sin(lambda) / sin(r) = sin(90 degrees) / sin(90 - phi) 
= 1 / cos(phi).

Solving this gives

lambda = ArcSin( sin(r) / cos(phi) ).

For example, let r = 45 degrees and phi = -30 degrees. The solution is lambda = 54.7356 degrees.

This much you already found out: it's the formula quoted in the question. Now we can apply the spherical Law of Cosines to relate the latitude phi' of the extremal points T1 and T2 to the radius r: this is what we are looking for.

sin(phi) = sin(phi') cos(r).

The solution for the common latitude of the tangent points is

phi' = ArcSin( sin(phi) / cos(r) )

(for a circle centered at latitude phi of radius r radians.)

The remainder of the reply discusses and illustrates this result.

Notice in particular that when we start at the equator, phi = 0, easily giving phi' = 0 as expected. Otherwise, the sine of phi' is larger (in size) than the sine of phi, implying the solution is closer to the nearest pole, again as expected. In the example, phi' works out to -45 degrees.


The south pole is near the bottom of this pseudo-3D image of a sphere. The meridians start at the circle's center and go in 15 degree increments to either side, showing +-15, +-30, and +-45 degree longitudinal displacements, then stop at the limiting values of +-54.7356 degrees. The red dots are situated along these limiting meridians at latitudes of -45 degrees.

These formulas work for any circle that does not include either pole.

Figure 2

In this image, the circle's center (black dot) is just north of 60 degrees north latitude. Approximate circles of latitude are shown as dashed curves in 10 degree increments. The radius, equal almost to 30 degrees of arc, takes this circle almost to the north pole (where the meridians are converging at the top). The extremal meridians are therefore spread far apart (lambda is about 70 degrees) and, accordingly, the points of tangency are also close to the north pole, near 80 degrees latitude. This shows why the points of tangency (red dots) are usually closer to the nearest pole than the circle's center is.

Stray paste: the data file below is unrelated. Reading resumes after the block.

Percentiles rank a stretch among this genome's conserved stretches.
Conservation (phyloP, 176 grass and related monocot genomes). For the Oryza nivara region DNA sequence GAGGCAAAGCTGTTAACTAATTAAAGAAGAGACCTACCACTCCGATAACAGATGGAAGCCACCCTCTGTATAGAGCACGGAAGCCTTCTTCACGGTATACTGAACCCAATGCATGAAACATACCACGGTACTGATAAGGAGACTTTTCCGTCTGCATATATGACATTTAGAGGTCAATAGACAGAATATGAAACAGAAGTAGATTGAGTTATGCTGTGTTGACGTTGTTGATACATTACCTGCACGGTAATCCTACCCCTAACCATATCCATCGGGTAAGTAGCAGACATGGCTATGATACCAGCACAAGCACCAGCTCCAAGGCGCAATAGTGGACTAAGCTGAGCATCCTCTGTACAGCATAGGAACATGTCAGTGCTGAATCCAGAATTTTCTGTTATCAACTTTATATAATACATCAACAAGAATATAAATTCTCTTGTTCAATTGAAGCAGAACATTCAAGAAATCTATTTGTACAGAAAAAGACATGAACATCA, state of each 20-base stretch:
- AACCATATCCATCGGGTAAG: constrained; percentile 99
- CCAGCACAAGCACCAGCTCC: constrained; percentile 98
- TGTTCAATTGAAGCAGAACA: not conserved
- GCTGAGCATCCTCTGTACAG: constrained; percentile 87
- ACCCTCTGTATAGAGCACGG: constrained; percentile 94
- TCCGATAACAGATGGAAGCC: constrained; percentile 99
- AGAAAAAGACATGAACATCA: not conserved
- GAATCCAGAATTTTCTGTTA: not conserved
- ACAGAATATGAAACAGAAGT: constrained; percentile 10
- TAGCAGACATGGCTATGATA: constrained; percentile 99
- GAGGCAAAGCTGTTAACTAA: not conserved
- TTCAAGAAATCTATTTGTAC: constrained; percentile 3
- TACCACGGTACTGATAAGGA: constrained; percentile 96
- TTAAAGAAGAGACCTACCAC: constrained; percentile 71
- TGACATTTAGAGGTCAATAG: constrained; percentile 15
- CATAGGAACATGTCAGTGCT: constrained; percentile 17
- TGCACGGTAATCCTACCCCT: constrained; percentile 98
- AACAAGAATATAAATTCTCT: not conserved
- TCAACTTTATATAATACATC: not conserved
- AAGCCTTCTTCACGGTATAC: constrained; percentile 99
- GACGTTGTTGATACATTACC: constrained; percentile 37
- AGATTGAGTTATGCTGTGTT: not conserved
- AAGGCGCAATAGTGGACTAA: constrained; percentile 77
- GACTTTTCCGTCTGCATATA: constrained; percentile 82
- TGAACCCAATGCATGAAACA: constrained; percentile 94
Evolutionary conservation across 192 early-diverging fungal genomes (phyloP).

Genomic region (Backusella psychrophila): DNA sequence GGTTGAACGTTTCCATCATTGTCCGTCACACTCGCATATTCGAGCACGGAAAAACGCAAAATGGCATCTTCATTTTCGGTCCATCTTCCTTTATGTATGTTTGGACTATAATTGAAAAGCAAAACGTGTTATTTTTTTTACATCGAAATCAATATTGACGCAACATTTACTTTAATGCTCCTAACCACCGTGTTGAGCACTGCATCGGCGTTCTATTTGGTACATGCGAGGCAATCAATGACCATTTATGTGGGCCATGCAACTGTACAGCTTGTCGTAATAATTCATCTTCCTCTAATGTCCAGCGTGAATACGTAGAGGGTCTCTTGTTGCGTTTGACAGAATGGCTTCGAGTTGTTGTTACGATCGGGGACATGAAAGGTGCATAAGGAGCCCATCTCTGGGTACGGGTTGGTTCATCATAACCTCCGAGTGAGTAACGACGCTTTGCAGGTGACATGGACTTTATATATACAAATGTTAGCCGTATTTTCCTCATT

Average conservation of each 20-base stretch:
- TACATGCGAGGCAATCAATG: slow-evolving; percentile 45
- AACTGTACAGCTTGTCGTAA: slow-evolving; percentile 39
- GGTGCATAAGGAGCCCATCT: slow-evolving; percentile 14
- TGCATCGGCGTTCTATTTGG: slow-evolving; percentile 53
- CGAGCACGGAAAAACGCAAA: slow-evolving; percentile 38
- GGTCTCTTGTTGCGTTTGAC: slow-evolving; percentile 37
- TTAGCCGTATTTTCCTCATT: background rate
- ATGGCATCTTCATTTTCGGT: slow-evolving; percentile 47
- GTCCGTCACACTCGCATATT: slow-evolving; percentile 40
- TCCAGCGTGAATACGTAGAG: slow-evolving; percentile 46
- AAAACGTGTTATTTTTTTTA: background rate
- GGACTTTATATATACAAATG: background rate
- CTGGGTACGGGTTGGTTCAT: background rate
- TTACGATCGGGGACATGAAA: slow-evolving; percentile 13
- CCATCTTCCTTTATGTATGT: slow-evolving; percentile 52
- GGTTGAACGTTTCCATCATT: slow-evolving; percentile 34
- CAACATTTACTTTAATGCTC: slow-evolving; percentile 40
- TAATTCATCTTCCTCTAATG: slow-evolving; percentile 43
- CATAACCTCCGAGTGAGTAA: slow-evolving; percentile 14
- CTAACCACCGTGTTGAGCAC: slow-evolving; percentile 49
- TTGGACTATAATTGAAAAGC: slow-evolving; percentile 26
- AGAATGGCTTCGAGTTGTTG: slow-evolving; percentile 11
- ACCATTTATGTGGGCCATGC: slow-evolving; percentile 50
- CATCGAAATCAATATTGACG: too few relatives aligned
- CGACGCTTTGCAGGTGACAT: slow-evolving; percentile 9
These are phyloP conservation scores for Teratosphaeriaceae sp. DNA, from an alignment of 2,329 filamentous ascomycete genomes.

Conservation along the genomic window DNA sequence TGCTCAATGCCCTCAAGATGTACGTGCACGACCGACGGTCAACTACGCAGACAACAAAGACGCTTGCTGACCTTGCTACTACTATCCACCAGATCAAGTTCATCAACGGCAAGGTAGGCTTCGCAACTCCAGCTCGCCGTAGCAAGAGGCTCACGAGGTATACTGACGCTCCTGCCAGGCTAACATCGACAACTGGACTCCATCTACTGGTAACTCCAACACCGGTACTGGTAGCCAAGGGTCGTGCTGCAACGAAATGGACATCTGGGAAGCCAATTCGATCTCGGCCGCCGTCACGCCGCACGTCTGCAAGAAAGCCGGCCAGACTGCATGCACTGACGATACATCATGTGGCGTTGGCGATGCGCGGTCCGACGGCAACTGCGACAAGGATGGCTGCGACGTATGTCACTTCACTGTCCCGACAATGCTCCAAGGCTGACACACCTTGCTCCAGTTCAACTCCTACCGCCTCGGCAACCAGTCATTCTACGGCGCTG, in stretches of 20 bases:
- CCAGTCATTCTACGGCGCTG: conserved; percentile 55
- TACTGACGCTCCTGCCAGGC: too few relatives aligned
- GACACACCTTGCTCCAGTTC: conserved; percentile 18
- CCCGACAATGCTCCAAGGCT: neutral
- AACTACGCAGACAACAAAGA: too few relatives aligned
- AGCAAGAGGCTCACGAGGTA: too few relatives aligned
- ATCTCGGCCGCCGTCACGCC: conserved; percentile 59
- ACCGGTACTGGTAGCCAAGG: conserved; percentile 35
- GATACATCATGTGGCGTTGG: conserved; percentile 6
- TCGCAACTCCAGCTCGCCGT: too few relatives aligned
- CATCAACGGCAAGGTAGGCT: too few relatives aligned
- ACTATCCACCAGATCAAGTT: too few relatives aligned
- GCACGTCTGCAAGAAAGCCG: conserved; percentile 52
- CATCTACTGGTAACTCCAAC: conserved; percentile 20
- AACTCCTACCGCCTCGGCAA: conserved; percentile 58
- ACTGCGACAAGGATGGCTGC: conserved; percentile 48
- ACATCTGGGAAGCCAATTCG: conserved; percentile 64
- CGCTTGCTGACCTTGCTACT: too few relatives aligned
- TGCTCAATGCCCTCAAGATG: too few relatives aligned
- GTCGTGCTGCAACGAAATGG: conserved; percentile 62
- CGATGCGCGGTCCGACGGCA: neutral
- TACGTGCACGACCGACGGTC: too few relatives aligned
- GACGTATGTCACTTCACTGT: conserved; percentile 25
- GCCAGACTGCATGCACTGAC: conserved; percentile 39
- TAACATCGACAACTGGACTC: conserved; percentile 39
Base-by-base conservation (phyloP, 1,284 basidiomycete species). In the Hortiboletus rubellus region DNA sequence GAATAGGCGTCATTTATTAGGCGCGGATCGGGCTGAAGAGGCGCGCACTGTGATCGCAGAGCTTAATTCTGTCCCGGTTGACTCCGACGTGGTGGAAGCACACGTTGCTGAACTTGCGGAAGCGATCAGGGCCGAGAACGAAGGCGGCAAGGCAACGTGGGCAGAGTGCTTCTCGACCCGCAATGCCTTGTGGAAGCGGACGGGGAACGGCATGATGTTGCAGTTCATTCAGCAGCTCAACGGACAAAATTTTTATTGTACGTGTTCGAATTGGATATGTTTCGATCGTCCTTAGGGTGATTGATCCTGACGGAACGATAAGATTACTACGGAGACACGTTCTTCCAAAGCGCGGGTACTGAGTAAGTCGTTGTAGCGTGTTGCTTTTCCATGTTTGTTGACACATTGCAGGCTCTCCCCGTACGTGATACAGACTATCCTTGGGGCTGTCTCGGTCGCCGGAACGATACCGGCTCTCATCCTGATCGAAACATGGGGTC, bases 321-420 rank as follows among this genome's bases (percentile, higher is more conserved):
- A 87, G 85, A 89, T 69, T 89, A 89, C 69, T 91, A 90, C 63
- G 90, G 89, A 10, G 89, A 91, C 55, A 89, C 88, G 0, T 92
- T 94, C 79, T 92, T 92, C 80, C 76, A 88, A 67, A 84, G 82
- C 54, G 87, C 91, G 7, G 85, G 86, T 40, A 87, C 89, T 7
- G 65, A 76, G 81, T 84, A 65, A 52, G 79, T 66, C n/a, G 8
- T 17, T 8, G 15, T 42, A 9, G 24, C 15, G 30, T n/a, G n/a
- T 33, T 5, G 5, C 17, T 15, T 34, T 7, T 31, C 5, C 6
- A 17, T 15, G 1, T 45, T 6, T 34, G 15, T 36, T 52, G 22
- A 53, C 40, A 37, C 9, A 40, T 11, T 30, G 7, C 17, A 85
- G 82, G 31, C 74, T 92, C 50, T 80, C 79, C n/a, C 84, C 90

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If, as you say, "angles M-T1-N and M-T2-N are right angles". Then the line M-T1 must follow the Latitude line (all lines of latitude cross each meridian at a right angle (in a sphere)). Therefore phi is solved - it is the latitude of M, just figure out lambda now. –  brenth Jan 24 '12 at 21:22
I'm afraid that argument is incorrect, @Brenth. It assumes lines of latitude are straight, but (except at the equator) they are not. (This also helps us see why your argument does give the correct answer when the center lies on the equator.) For a detailed explanation of the phenomenon, please refer to the answer I posted at gis.stackexchange.com/questions/6822/…. –  whuber Jan 24 '12 at 21:26
The reason lines of latitude are not "straight" is because the meridians get further apart as you go to the equator. If you stand at any single random point on the earth, the parallel and meridian of that point cross at a right angle. -unless you are looking at the world projected to a flat surface –  brenth Jan 24 '12 at 21:34
Sorry brenth, but whuber is correct. Spherical geometry is a bitch, and you are unfortunately making some incorrect assumptions. As whuber points out, lines of latitude are not the spherical equivalent of "straight" lines: only great circles are. –  nmpeterson Jan 24 '12 at 22:27
This answer is stupendous; it really shows the value of stack exchange. And I got the answer fast. I took the formula at the end of the long explanation and put it into my system which has an extensive test suite to effectively prove the answer is correct. There were some NaN result edge-cases when the circle touches the pole in which I mapped the answer to +90 or -90 depending on wether the circle's center is above or below the equator. –  David Smiley Jan 26 '12 at 16:28